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Stuttering

  • Bruce Quarrington

Abstract

Dysfluencies occurring in the otherwise orderly flow of speech are common and ordinarily receive little attention from the listener who is striving to anticipate and understand the message of the speaker. Some hesitations of speech or other variations from fluency of themselves convey meaning, but these, like gestural behavior, are read by the auditor as part of the total message. The waving hands, the stumbling speech, and the high pitch and intensity of voice are familiar characteristics of excitement or other emotional state and therefore are not considered abnormal if they are consistent with the message and the circumstances of the speaker. When, however, the rhythm of speech is disrupted in such a way that understanding of the messages is hindered, attention focuses on these sources of confusion or noise and the judgment is made that some speech abnormality is present. Stuttering and stammering are terms frequently used by listeners to designate a wide variety of these incomprehensible variations in speech rhythm. For the professional worker who has some responsibility to do something about deviances in speech there is an initial need to classify the type of speech disorder present and, accordingly, more precise definitions of stuttering and other disturbances of speech rhythm are needed.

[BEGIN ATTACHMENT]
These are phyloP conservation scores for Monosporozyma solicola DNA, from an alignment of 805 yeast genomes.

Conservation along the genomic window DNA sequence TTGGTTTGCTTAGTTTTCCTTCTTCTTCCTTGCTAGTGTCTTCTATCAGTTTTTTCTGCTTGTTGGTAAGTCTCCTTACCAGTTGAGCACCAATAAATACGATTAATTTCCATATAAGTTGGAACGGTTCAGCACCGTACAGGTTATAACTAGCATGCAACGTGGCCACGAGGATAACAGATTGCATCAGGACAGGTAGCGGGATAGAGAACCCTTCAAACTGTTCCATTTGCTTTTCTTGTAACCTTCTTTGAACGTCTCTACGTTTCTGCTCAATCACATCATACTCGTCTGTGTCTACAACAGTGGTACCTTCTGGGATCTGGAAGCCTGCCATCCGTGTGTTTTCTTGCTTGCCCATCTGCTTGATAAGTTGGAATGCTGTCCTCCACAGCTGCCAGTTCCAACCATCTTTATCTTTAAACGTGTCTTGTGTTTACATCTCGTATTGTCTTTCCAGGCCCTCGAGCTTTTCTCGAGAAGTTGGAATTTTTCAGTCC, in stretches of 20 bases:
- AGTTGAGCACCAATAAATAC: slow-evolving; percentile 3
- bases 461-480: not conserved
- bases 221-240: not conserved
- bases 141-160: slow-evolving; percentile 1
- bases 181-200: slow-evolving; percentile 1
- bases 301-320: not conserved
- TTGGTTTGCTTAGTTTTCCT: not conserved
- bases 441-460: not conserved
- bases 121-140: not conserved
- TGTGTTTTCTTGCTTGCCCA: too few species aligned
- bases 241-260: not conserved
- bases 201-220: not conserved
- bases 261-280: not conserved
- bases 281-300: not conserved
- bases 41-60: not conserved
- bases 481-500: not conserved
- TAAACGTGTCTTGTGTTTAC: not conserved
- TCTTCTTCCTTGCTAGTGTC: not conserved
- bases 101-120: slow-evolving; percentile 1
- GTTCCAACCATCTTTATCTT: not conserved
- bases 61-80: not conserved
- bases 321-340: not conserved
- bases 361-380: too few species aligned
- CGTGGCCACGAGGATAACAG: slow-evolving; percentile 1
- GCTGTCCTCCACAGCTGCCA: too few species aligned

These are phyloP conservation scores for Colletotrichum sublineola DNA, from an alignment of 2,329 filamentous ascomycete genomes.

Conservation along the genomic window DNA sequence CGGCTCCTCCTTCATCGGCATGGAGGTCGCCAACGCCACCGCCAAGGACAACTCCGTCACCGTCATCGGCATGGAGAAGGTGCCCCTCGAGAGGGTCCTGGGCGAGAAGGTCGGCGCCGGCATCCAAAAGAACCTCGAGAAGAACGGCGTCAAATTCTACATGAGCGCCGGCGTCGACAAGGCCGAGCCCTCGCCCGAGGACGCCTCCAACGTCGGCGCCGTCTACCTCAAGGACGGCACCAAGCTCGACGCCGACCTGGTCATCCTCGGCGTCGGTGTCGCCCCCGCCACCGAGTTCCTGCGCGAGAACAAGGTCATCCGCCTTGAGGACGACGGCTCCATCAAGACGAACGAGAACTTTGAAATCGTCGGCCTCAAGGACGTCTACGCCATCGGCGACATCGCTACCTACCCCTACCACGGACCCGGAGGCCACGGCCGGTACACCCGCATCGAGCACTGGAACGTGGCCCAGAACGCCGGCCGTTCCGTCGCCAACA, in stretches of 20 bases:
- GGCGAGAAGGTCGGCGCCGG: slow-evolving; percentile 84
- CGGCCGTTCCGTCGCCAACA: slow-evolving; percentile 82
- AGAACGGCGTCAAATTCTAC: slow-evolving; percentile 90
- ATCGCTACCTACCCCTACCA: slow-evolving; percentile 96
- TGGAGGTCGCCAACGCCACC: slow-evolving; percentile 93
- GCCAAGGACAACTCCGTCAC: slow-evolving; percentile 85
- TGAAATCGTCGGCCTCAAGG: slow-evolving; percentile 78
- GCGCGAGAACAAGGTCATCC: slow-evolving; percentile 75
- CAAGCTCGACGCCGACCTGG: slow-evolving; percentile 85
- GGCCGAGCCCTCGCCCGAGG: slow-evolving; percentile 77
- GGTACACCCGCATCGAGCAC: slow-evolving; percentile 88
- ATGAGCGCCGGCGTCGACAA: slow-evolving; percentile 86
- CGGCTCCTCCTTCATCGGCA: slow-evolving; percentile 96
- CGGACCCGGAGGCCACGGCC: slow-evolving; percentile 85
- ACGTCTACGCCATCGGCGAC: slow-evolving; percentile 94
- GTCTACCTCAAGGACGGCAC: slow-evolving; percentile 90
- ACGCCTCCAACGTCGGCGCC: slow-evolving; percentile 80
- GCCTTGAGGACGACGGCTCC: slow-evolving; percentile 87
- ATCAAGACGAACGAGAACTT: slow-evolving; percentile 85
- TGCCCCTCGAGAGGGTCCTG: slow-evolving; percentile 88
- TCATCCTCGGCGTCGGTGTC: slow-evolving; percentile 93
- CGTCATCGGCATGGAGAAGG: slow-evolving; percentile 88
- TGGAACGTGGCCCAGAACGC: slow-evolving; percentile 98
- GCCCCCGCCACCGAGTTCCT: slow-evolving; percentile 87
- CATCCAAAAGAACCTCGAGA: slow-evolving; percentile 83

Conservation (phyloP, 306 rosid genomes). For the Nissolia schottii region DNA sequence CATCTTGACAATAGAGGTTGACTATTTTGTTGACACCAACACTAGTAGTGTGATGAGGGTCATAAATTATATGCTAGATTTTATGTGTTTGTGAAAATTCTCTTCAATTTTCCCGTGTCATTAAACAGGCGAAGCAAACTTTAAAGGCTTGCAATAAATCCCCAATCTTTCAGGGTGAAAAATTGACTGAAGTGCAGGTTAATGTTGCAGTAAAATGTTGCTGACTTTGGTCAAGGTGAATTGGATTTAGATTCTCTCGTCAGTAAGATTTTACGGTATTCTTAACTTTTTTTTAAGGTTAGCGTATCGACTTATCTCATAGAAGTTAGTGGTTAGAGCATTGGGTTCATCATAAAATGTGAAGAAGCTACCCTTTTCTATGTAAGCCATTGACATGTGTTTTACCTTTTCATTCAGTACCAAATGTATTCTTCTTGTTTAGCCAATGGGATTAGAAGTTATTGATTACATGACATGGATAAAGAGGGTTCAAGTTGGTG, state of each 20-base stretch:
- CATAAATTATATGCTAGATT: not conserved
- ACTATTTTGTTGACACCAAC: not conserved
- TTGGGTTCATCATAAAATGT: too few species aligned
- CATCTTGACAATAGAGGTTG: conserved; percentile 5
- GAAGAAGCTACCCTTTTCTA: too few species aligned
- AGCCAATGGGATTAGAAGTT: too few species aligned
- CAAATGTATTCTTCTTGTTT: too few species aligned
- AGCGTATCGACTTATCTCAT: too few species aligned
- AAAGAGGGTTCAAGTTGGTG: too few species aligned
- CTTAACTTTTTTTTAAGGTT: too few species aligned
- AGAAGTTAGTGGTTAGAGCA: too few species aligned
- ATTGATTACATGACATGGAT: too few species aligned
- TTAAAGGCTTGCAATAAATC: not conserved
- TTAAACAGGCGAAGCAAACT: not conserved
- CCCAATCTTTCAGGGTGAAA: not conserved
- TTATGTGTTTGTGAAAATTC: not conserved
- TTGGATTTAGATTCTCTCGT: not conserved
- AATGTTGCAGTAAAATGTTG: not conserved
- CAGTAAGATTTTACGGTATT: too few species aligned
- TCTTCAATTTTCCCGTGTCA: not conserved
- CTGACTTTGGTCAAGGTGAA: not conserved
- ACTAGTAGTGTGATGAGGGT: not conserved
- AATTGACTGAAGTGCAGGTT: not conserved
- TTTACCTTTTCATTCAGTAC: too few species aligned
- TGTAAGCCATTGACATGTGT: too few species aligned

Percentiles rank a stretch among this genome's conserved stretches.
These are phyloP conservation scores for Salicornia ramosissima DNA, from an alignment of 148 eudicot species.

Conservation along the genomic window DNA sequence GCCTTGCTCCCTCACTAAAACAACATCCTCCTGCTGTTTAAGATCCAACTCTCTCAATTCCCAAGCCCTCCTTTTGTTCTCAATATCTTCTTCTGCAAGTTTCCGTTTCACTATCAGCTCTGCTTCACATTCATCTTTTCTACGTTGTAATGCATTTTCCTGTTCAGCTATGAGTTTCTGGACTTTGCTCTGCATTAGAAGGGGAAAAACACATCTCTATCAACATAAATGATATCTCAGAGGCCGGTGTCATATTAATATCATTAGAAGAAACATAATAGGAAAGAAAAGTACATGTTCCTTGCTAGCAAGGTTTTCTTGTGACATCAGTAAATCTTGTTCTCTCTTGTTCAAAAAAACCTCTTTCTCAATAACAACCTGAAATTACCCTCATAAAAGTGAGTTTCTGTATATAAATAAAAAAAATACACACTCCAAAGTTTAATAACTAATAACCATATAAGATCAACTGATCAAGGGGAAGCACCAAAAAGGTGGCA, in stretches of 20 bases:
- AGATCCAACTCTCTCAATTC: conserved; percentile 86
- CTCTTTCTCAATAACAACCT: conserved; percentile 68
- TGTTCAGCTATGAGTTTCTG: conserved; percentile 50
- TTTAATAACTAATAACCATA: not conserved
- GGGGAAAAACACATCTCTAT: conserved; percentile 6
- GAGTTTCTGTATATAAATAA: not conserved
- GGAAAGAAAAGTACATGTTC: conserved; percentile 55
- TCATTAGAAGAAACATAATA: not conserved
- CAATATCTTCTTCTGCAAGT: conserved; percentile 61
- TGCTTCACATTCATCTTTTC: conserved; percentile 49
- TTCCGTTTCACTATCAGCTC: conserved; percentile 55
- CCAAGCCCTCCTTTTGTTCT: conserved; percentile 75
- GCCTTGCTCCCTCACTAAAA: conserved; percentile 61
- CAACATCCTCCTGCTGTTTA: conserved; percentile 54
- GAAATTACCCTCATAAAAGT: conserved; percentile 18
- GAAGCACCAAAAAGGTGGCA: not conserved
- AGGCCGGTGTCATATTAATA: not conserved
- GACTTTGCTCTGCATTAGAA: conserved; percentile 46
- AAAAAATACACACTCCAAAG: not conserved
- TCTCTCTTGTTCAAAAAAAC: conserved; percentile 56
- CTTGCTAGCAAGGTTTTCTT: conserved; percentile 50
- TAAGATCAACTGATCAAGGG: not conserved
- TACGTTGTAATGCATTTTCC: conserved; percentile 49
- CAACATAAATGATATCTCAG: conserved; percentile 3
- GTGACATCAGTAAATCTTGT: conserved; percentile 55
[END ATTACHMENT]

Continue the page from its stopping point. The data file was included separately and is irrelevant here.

Keywords

Auditory Feedback Spontaneous Speech Hearing Research Hearing Disorder Communication Disorder 
These keywords were added by machine and not by the authors. This process is experimental and the keywords may be updated as the learning algorithm improves.

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© Springer Science+Business Media New York 1981

Authors and Affiliations

  • Bruce Quarrington
    • 1
  1. 1.York UniversityDownsviewCanada

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